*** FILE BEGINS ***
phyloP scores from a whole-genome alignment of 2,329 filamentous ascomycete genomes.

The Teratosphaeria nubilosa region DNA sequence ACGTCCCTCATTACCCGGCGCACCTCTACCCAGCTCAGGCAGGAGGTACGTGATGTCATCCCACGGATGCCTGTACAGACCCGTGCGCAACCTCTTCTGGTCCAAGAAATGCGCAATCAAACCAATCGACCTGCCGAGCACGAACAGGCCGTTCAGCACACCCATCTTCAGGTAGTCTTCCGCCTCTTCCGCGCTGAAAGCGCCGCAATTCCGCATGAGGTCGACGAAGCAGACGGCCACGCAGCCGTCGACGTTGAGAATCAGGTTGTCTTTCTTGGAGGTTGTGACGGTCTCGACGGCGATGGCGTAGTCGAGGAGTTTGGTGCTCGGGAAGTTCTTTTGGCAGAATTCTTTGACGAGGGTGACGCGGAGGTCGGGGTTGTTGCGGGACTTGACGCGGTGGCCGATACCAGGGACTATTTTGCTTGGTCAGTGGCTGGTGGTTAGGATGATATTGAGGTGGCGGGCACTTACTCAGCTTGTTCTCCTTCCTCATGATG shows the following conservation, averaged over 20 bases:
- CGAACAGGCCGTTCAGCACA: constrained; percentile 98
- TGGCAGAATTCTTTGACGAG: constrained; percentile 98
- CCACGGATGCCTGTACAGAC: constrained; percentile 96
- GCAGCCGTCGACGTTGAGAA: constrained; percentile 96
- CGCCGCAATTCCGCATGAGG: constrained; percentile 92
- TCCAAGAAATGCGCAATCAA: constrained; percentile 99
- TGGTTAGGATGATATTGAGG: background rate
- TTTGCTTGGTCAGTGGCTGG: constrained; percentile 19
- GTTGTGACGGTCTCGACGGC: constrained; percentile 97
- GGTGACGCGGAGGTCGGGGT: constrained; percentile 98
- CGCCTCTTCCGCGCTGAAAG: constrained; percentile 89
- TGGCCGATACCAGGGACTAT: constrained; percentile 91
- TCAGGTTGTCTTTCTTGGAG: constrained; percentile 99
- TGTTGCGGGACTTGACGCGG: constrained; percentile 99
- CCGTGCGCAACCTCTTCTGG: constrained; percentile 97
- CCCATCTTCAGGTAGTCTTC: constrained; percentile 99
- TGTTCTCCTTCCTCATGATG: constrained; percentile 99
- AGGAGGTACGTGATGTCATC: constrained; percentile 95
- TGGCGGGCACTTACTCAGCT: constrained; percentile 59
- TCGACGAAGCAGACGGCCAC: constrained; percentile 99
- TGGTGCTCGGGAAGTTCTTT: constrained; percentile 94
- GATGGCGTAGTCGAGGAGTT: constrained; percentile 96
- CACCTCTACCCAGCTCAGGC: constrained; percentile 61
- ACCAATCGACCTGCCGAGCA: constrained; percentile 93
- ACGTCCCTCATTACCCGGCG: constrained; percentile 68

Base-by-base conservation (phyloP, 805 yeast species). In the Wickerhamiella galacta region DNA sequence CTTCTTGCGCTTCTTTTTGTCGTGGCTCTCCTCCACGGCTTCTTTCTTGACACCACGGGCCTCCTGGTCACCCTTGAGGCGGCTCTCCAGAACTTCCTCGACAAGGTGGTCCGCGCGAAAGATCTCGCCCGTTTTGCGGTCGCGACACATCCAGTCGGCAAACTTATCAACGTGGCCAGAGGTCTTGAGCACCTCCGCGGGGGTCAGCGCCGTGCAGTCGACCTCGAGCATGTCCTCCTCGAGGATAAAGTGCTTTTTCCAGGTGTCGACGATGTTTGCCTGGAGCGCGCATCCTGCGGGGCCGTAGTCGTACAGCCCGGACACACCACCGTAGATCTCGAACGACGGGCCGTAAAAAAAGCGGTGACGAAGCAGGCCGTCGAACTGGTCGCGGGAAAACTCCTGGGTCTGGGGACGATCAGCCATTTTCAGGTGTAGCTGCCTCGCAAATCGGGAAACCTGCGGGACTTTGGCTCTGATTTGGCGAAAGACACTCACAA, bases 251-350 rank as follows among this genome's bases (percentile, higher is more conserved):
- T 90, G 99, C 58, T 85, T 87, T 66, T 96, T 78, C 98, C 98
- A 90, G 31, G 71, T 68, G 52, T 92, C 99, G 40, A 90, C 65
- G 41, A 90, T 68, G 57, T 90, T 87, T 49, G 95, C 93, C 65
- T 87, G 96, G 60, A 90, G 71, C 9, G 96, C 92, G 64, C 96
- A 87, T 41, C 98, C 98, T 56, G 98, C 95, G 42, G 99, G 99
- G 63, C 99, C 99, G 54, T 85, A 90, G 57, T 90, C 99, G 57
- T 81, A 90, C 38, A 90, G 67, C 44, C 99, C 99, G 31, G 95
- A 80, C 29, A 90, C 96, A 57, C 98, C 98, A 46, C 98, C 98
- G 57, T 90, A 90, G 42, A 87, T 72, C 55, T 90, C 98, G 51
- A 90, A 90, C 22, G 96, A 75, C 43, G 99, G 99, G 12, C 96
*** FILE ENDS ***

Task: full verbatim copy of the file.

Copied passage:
phyloP scores from a whole-genome alignment of 2,329 filamentous ascomycete genomes.

The Teratosphaeria nubilosa region DNA sequence ACGTCCCTCATTACCCGGCGCACCTCTACCCAGCTCAGGCAGGAGGTACGTGATGTCATCCCACGGATGCCTGTACAGACCCGTGCGCAACCTCTTCTGGTCCAAGAAATGCGCAATCAAACCAATCGACCTGCCGAGCACGAACAGGCCGTTCAGCACACCCATCTTCAGGTAGTCTTCCGCCTCTTCCGCGCTGAAAGCGCCGCAATTCCGCATGAGGTCGACGAAGCAGACGGCCACGCAGCCGTCGACGTTGAGAATCAGGTTGTCTTTCTTGGAGGTTGTGACGGTCTCGACGGCGATGGCGTAGTCGAGGAGTTTGGTGCTCGGGAAGTTCTTTTGGCAGAATTCTTTGACGAGGGTGACGCGGAGGTCGGGGTTGTTGCGGGACTTGACGCGGTGGCCGATACCAGGGACTATTTTGCTTGGTCAGTGGCTGGTGGTTAGGATGATATTGAGGTGGCGGGCACTTACTCAGCTTGTTCTCCTTCCTCATGATG shows the following conservation, averaged over 20 bases:
- CGAACAGGCCGTTCAGCACA: constrained; percentile 98
- TGGCAGAATTCTTTGACGAG: constrained; percentile 98
- CCACGGATGCCTGTACAGAC: constrained; percentile 96
- GCAGCCGTCGACGTTGAGAA: constrained; percentile 96
- CGCCGCAATTCCGCATGAGG: constrained; percentile 92
- TCCAAGAAATGCGCAATCAA: constrained; percentile 99
- TGGTTAGGATGATATTGAGG: background rate
- TTTGCTTGGTCAGTGGCTGG: constrained; percentile 19
- GTTGTGACGGTCTCGACGGC: constrained; percentile 97
- GGTGACGCGGAGGTCGGGGT: constrained; percentile 98
- CGCCTCTTCCGCGCTGAAAG: constrained; percentile 89
- TGGCCGATACCAGGGACTAT: constrained; percentile 91
- TCAGGTTGTCTTTCTTGGAG: constrained; percentile 99
- TGTTGCGGGACTTGACGCGG: constrained; percentile 99
- CCGTGCGCAACCTCTTCTGG: constrained; percentile 97
- CCCATCTTCAGGTAGTCTTC: constrained; percentile 99
- TGTTCTCCTTCCTCATGATG: constrained; percentile 99
- AGGAGGTACGTGATGTCATC: constrained; percentile 95
- TGGCGGGCACTTACTCAGCT: constrained; percentile 59
- TCGACGAAGCAGACGGCCAC: constrained; percentile 99
- TGGTGCTCGGGAAGTTCTTT: constrained; percentile 94
- GATGGCGTAGTCGAGGAGTT: constrained; percentile 96
- CACCTCTACCCAGCTCAGGC: constrained; percentile 61
- ACCAATCGACCTGCCGAGCA: constrained; percentile 93
- ACGTCCCTCATTACCCGGCG: constrained; percentile 68

Base-by-base conservation (phyloP, 805 yeast species). In the Wickerhamiella galacta region DNA sequence CTTCTTGCGCTTCTTTTTGTCGTGGCTCTCCTCCACGGCTTCTTTCTTGACACCACGGGCCTCCTGGTCACCCTTGAGGCGGCTCTCCAGAACTTCCTCGACAAGGTGGTCCGCGCGAAAGATCTCGCCCGTTTTGCGGTCGCGACACATCCAGTCGGCAAACTTATCAACGTGGCCAGAGGTCTTGAGCACCTCCGCGGGGGTCAGCGCCGTGCAGTCGACCTCGAGCATGTCCTCCTCGAGGATAAAGTGCTTTTTCCAGGTGTCGACGATGTTTGCCTGGAGCGCGCATCCTGCGGGGCCGTAGTCGTACAGCCCGGACACACCACCGTAGATCTCGAACGACGGGCCGTAAAAAAAGCGGTGACGAAGCAGGCCGTCGAACTGGTCGCGGGAAAACTCCTGGGTCTGGGGACGATCAGCCATTTTCAGGTGTAGCTGCCTCGCAAATCGGGAAACCTGCGGGACTTTGGCTCTGATTTGGCGAAAGACACTCACAA, bases 251-350 rank as follows among this genome's bases (percentile, higher is more conserved):
- T 90, G 99, C 58, T 85, T 87, T 66, T 96, T 78, C 98, C 98
- A 90, G 31, G 71, T 68, G 52, T 92, C 99, G 40, A 90, C 65
- G 41, A 90, T 68, G 57, T 90, T 87, T 49, G 95, C 93, C 65
- T 87, G 96, G 60, A 90, G 71, C 9, G 96, C 92, G 64, C 96
- A 87, T 41, C 98, C 98, T 56, G 98, C 95, G 42, G 99, G 99
- G 63, C 99, C 99, G 54, T 85, A 90, G 57, T 90, C 99, G 57
- T 81, A 90, C 38, A 90, G 67, C 44, C 99, C 99, G 31, G 95
- A 80, C 29, A 90, C 96, A 57, C 98, C 98, A 46, C 98, C 98
- G 57, T 90, A 90, G 42, A 87, T 72, C 55, T 90, C 98, G 51
- A 90, A 90, C 22, G 96, A 75, C 43, G 99, G 99, G 12, C 96